Several courts in Ohio are illegally jailing people because they are too poor to pay their debts and often deny defendants a hearing to determine if they’re financially capable of paying what they owe, according to an investigation released Thursday by the Ohio chapter of the American Civil Liberties Union.
The ACLU likens the problem to modern-day debtors’ prisons. Jailing people for debt pushes poor defendants farther into poverty and costs counties more than the actual debt because of the cost of arresting and incarcerating individuals, the report said.
“The use of debtors’ prison is an outdated and destructive practice that has wreaked havoc upon the lives of those profiled in this report and thousands of others throughout Ohio,” the report said.
Chief Justice Maureen O’Connor of the Ohio Supreme Court, responding to the ACLU’s request to take action, promised to review the findings. O’Connor told the group in a letter Wednesday: “you do cite a matter that can and must receive further attention.”
The report says courts in Huron, Cuyahoga, and Erie counties are among the worst offenders.
Among the report’s findings:
â€” In the second half of last year, more than one in every five of all bookings in the Huron County jail â€” originating from Norwalk Municipal Court cases â€” involved a failure to pay fines.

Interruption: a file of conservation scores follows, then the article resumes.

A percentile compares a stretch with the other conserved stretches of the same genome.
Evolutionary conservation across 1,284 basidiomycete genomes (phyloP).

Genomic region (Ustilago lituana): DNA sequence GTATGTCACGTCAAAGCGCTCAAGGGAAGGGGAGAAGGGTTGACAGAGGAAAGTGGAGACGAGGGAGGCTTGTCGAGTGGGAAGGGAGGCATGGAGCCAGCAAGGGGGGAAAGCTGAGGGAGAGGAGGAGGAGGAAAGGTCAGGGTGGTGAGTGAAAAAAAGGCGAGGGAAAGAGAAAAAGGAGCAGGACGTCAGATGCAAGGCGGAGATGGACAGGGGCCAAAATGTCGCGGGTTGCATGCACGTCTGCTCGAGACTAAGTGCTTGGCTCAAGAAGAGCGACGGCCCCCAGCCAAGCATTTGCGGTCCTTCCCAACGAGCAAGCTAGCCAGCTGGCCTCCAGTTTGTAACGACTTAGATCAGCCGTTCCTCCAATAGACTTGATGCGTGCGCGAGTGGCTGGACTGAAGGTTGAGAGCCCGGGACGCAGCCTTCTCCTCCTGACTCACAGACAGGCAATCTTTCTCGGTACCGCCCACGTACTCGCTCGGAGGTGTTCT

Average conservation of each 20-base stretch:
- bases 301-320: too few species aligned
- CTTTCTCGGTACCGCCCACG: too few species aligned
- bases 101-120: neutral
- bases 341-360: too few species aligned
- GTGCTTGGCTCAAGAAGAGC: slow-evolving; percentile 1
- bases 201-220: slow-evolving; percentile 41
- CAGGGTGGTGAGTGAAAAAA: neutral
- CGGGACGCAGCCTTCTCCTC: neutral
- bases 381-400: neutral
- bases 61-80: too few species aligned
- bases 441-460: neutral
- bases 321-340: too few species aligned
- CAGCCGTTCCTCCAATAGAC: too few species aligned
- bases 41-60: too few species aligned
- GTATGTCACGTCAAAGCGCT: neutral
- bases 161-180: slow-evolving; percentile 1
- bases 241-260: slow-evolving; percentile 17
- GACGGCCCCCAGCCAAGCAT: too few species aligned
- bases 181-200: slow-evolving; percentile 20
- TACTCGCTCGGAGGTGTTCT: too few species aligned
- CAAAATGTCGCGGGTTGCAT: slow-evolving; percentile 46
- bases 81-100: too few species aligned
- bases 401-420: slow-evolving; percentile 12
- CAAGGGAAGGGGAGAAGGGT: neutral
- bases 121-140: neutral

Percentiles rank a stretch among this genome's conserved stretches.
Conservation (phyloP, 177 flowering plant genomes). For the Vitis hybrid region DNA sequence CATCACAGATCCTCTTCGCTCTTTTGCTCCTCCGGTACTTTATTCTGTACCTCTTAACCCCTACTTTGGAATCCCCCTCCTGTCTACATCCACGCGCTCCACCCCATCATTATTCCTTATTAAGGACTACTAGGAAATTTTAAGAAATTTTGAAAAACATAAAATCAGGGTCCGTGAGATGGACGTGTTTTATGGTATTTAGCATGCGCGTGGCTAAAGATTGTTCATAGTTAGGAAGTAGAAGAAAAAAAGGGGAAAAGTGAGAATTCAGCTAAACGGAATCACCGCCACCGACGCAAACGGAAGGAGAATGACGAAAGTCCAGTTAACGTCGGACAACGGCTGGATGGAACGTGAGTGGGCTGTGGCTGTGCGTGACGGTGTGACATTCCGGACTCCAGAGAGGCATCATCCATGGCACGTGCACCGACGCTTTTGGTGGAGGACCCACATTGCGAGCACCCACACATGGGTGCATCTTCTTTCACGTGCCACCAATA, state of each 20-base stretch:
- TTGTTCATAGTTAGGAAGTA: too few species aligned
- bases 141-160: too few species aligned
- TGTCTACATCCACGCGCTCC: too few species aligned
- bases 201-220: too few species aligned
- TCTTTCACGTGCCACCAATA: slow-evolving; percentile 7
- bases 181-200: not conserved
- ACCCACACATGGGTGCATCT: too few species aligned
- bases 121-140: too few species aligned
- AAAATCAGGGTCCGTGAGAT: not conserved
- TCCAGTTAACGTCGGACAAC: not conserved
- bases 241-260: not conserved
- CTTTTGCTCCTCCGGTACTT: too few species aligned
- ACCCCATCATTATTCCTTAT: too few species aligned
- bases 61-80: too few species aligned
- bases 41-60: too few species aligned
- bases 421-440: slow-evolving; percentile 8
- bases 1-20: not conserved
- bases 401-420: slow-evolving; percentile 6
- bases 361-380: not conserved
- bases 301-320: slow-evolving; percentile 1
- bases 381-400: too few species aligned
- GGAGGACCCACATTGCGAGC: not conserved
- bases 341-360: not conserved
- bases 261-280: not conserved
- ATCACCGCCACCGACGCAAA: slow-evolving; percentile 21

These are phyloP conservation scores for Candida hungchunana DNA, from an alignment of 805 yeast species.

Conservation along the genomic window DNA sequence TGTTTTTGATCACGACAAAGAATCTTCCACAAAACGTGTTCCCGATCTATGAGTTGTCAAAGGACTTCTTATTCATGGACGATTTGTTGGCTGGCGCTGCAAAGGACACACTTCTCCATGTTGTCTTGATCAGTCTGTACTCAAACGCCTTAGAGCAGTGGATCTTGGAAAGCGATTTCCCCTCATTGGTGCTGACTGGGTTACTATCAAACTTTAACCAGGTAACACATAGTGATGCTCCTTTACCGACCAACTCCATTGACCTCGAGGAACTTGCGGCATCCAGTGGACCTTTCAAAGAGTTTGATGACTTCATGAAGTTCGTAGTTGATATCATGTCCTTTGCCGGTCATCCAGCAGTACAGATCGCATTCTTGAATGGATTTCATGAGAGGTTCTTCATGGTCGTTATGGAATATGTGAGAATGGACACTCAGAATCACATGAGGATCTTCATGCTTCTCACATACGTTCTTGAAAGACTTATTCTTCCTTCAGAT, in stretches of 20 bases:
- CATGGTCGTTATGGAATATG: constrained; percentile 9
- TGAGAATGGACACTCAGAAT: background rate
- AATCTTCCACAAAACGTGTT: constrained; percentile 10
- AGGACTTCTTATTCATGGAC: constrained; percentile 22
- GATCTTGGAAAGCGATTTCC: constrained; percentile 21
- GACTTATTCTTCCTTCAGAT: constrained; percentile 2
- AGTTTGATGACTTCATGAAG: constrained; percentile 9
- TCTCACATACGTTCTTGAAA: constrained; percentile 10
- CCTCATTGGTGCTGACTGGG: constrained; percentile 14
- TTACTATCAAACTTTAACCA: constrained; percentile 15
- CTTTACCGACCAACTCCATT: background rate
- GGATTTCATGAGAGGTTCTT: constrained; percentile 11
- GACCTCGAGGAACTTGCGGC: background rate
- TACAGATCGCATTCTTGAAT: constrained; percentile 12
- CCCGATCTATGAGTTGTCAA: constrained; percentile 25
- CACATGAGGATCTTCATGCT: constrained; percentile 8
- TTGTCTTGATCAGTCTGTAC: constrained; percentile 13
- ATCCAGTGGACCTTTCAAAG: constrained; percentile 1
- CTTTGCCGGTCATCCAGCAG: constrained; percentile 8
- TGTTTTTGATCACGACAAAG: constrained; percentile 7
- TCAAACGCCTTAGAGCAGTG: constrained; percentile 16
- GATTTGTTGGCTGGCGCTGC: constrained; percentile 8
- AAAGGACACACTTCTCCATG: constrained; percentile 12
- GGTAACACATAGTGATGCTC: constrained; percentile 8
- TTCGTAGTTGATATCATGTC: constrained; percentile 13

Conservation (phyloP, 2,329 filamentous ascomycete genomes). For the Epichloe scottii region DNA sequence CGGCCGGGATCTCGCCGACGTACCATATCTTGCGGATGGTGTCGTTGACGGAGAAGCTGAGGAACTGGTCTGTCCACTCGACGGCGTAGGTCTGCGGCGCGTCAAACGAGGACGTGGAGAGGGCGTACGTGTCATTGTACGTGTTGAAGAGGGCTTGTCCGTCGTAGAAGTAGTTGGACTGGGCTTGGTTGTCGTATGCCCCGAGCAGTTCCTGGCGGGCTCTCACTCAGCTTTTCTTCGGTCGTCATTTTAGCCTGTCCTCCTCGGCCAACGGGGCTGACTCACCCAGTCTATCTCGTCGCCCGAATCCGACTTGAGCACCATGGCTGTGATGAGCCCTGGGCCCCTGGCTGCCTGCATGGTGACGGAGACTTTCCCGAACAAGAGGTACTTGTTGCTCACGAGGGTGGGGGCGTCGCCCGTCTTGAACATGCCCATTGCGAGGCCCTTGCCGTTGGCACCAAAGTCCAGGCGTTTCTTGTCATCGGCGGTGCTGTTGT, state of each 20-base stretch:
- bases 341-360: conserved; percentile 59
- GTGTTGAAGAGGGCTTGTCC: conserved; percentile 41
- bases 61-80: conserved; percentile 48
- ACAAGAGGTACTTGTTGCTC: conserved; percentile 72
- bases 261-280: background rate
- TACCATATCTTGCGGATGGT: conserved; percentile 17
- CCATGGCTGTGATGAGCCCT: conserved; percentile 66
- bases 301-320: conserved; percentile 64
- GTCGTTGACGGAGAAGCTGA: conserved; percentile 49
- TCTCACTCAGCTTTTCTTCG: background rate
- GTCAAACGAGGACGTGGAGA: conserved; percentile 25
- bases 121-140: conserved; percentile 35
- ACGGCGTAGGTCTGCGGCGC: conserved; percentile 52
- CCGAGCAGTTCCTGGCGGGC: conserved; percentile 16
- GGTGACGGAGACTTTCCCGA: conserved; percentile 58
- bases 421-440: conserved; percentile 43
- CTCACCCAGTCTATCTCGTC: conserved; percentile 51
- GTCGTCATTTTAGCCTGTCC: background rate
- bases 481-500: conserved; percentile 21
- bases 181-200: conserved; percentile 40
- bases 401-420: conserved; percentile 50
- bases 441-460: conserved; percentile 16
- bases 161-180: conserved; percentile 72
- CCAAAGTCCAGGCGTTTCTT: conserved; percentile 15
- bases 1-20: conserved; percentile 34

â€” In suburban Cleveland, Parma Municipal Court jailed at least 45 defendants for failure to pay fines and costs between July 15 and August 31, 2012.
â€” During the same period, Sandusky Municipal Court jailed at least 75 people for similar charges.
Judge Deanna O’Donnell of Parma Municipal Court said Thursday the court was unaware of the issue until contacted earlier this week by the ACLU. She said officials were examining the 45 cases in question.
“If there’s an issue here, a problem, we’re going to correct it,” O’Donnell said.
There is a certain kind of evil behind doing this and while you have to be glad that this is being changed, you have to wonder why this was happening in the first place.